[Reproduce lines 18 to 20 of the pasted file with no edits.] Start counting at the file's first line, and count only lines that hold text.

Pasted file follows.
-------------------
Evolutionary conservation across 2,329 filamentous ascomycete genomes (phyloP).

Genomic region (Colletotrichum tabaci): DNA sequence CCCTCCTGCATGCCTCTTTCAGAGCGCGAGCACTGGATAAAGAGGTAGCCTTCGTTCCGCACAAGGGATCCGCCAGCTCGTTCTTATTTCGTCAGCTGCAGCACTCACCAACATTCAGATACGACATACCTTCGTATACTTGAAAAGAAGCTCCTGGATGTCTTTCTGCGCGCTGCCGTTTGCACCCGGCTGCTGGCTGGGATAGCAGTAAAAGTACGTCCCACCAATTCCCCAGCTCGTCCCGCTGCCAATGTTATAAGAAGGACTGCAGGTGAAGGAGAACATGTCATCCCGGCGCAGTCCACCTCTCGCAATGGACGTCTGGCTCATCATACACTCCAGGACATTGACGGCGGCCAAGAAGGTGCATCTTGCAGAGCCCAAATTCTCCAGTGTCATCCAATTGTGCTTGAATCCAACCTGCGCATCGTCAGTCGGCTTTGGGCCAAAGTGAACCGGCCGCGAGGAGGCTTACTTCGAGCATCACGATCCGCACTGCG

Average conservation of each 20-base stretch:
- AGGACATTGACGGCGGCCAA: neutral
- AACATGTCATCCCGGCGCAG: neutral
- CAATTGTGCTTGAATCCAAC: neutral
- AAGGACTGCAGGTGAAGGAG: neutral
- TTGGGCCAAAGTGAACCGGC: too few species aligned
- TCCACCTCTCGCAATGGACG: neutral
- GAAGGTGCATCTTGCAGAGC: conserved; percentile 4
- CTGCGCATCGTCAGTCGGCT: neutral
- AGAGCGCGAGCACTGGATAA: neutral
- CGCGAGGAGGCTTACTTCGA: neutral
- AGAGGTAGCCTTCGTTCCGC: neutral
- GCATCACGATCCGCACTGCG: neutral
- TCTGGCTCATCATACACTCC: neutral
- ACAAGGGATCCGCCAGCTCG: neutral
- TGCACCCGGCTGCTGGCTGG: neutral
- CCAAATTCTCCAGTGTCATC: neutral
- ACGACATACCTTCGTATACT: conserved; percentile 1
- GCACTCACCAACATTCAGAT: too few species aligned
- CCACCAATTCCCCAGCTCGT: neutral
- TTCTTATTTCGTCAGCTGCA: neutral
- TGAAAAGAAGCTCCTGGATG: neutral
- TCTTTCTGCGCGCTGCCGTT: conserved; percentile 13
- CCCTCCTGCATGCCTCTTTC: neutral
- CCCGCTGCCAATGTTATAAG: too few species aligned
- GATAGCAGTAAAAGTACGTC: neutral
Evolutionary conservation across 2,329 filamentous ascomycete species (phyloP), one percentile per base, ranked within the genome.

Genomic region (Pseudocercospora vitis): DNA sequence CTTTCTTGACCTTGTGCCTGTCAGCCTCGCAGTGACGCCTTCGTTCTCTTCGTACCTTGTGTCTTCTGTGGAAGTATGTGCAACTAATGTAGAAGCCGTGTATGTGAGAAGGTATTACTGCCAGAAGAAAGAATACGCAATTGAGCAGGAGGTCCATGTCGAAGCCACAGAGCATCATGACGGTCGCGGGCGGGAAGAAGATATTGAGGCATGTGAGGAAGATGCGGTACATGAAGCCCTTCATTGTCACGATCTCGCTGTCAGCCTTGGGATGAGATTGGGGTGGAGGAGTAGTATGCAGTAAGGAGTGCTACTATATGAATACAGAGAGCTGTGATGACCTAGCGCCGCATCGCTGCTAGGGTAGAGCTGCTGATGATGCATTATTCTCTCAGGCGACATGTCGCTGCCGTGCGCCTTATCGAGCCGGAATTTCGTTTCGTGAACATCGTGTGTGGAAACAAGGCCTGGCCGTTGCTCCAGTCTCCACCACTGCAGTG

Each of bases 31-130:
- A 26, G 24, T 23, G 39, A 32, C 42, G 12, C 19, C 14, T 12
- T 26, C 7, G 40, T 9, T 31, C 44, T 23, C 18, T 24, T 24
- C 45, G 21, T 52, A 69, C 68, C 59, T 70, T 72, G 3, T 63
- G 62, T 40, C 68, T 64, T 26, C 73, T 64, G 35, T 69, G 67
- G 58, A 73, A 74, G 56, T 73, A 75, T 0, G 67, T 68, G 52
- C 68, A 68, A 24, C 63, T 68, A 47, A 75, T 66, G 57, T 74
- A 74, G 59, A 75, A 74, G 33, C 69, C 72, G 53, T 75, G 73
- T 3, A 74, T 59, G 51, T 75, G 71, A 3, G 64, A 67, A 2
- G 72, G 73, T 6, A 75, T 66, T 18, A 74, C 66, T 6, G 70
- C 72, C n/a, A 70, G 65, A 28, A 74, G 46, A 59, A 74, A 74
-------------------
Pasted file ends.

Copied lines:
- TGCACCCGGCTGCTGGCTGG: neutral
- CCAAATTCTCCAGTGTCATC: neutral
- ACGACATACCTTCGTATACT: conserved; percentile 1